Some theorists believe that bicameralism makes meaningful political reforms more difficult to achieve and increases the risk of deadlock (particularly in cases where both chambers have similar powers). Others argue strongly for the merits of the "checks and balances" provided by the bicameral model, which they believe helps prevent the passage into law of ill-considered legislation.
Some countries, such as Argentina, Australia, Austria, Belgium, Brazil, Canada, Germany, India, Malaysia, Mexico, Pakistan, Russia, Switzerland, and the United States, link their bicameral systems to their federal political structure.
In the United States, Australia, and Mexico, for example, each state is given the same number of seats in the legislature's upper house. This takes account of population differences between states — it is designed to ensure that smaller states are not overshadowed by more populous ones. (In the United States, the deal that ensured this arrangement is known as the Connecticut Compromise.) In the lower houses of each country, these provisions do not apply, and seats are allocated based purely on population. The bicameral system, therefore, is a method of combining the principle of democratic equality with the principle of federalism — all citizens are equal in the lower houses, while all states are equal in the upper houses.
In Canada, the country as a whole is divided into a number of Senate Divisions, each with a different number of Senators, based on a number of factors. These Divisions are Quebec, Ontario, Western Provinces, and the Maritimes, each with 24 Senators, Yukon, Northwest Territories, Nunavut, each with 1 Senator, and Newfoundland and Labrador has 6 Senators, making for a total of 105 Senators. Senators in Canada are not elected by the people but are appointed by the Governor General on the advice of the Prime Minister. The Senate does not originate most legislation (although a small fraction of government bills are introduced in the Senate and Senators may introduce private members' bills in the same way as MPs) but merely acts as a sort of rubber stamp to legislation passed by the House of Commons that is made up of Members of Parliament (MPs) who have been elected by the people. The Senate must pass legislation before it becomes law and can therefore act as a wise facilitator or engage in filibuster. The Senate does not have to endure the accountability and scrutiny of parliamentary debate nor elections. Therefore, the bicameral structure of Canadian parliament is more de jure than de facto.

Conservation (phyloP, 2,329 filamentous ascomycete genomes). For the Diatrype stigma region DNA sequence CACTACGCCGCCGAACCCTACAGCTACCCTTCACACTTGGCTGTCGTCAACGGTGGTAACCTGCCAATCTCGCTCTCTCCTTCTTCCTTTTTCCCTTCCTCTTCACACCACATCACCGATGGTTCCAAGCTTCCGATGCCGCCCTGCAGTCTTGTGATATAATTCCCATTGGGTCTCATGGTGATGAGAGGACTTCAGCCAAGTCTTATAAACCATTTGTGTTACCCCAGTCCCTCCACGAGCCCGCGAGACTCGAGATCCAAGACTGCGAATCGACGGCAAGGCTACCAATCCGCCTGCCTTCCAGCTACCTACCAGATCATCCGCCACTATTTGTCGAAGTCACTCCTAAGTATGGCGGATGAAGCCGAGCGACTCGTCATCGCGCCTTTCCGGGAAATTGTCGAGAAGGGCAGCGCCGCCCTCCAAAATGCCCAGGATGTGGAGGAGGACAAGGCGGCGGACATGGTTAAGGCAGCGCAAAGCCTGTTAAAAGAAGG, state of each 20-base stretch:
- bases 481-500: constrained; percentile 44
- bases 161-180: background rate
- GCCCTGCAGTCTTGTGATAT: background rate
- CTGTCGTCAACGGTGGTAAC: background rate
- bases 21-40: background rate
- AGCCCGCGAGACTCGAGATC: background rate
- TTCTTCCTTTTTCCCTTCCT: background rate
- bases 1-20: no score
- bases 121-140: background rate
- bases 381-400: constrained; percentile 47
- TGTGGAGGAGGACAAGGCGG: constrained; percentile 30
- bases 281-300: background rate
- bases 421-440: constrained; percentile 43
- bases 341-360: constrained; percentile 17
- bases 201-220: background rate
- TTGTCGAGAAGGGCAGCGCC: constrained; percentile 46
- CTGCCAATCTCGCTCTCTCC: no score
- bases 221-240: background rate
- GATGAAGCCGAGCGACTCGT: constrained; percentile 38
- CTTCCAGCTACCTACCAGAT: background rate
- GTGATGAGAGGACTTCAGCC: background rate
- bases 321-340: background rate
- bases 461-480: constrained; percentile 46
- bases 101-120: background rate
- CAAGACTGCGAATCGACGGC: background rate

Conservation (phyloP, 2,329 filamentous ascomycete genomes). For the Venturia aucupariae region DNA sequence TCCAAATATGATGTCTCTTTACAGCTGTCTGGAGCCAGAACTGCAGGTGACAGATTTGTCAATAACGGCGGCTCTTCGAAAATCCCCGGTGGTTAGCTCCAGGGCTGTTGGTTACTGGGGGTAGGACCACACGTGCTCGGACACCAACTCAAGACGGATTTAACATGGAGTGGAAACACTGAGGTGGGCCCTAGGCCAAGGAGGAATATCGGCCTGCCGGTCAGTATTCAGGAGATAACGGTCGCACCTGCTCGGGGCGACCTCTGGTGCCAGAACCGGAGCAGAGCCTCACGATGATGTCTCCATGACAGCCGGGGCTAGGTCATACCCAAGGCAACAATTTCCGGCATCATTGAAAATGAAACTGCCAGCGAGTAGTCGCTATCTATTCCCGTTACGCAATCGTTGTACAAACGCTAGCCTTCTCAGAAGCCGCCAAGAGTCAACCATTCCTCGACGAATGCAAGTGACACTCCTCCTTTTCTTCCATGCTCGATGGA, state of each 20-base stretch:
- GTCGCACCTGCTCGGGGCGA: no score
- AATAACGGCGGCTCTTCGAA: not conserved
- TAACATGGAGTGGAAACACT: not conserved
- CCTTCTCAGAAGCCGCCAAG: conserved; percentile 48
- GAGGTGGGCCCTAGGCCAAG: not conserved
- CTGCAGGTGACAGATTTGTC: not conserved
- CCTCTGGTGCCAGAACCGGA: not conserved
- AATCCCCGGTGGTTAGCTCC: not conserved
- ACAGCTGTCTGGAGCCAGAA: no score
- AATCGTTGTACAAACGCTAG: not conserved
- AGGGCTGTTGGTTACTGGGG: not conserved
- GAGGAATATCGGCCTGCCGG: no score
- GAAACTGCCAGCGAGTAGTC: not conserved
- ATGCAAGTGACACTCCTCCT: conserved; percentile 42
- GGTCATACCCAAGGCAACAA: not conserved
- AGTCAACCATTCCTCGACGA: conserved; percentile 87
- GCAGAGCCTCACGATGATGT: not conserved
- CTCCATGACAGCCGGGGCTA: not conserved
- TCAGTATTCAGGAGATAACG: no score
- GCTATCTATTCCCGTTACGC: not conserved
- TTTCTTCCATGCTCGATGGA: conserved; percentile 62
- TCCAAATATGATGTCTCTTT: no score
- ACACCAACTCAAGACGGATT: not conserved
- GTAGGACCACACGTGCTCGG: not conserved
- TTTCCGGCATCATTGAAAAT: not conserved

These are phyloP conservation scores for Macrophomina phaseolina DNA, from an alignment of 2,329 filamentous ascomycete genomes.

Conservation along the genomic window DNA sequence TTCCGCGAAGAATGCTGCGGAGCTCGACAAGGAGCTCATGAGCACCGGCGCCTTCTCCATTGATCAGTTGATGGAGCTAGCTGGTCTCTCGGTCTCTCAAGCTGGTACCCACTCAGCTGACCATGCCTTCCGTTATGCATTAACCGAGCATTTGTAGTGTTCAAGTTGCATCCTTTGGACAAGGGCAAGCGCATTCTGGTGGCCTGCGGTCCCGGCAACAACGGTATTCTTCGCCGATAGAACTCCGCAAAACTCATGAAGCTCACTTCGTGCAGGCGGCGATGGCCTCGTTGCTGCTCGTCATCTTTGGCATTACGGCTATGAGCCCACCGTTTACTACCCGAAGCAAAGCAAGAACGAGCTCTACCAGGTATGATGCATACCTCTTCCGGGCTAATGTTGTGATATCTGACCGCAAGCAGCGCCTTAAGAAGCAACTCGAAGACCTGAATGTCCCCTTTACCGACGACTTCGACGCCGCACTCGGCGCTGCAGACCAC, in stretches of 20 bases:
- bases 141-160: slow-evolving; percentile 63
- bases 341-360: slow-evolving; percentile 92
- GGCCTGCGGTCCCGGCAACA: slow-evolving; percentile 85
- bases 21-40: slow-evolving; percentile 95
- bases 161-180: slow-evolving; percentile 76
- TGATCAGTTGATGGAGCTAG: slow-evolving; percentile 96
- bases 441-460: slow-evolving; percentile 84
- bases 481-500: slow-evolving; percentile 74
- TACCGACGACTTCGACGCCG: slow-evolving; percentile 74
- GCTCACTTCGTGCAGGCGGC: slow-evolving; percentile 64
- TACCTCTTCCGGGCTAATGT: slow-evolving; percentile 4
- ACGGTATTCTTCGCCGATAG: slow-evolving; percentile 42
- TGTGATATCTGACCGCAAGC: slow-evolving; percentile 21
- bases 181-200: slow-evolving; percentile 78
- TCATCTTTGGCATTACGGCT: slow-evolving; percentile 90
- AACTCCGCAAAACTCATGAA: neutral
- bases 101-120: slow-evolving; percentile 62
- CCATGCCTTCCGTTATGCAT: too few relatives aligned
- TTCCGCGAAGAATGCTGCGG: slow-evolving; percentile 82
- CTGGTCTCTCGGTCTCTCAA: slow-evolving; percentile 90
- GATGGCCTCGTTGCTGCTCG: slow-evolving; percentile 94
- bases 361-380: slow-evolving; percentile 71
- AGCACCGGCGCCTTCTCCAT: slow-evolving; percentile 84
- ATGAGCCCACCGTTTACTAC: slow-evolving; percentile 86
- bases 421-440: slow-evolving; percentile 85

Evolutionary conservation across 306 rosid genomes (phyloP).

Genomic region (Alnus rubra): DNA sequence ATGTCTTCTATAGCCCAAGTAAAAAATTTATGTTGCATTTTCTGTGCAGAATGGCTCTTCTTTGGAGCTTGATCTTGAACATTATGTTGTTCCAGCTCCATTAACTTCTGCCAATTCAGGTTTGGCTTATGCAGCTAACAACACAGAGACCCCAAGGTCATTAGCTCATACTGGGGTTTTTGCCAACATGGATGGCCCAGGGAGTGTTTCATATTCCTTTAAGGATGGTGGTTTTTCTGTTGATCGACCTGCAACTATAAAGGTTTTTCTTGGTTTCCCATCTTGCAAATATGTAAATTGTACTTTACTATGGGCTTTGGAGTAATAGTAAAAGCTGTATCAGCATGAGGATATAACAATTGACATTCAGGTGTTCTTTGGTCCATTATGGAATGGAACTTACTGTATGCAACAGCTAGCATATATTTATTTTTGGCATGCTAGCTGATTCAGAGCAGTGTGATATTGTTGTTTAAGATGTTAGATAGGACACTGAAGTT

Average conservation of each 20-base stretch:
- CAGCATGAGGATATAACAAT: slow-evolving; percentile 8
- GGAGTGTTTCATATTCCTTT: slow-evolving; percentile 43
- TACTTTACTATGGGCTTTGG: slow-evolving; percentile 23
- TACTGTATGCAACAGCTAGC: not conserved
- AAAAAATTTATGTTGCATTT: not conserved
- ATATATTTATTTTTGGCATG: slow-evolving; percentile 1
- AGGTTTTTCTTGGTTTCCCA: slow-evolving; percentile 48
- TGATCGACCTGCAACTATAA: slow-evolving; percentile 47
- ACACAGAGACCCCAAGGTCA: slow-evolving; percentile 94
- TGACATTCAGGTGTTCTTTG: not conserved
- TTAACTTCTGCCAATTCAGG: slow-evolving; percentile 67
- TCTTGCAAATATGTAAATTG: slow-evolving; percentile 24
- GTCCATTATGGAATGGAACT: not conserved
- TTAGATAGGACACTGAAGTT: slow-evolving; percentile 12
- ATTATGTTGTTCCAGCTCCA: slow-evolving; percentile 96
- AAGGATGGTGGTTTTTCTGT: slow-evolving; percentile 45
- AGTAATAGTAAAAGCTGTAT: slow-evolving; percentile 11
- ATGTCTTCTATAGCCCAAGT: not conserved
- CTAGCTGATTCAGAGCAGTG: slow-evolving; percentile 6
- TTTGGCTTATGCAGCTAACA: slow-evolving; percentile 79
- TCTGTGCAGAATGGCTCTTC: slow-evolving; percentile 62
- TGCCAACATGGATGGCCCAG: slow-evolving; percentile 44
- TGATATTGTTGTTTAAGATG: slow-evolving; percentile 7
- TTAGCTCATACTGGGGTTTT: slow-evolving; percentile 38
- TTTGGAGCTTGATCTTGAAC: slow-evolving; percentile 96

In the German, Indian, and Pakistani systems, the upper houses (the Bundesrat, the Rajya Sabha, and the Pakistani Senate respectively) are even more closely linked with the federal system, being appointed or elected directly by the governments of each German Bundesland, Indian State, or Pakistani Province. (This was also the case in the United States before the 17th Amendment.) The Indian Upper House does not have the states represented equally, but on the basis of their population. Same holds for German Bundesrat, although less populated states still have a stronger voting power than would be the case in a system based purely on population.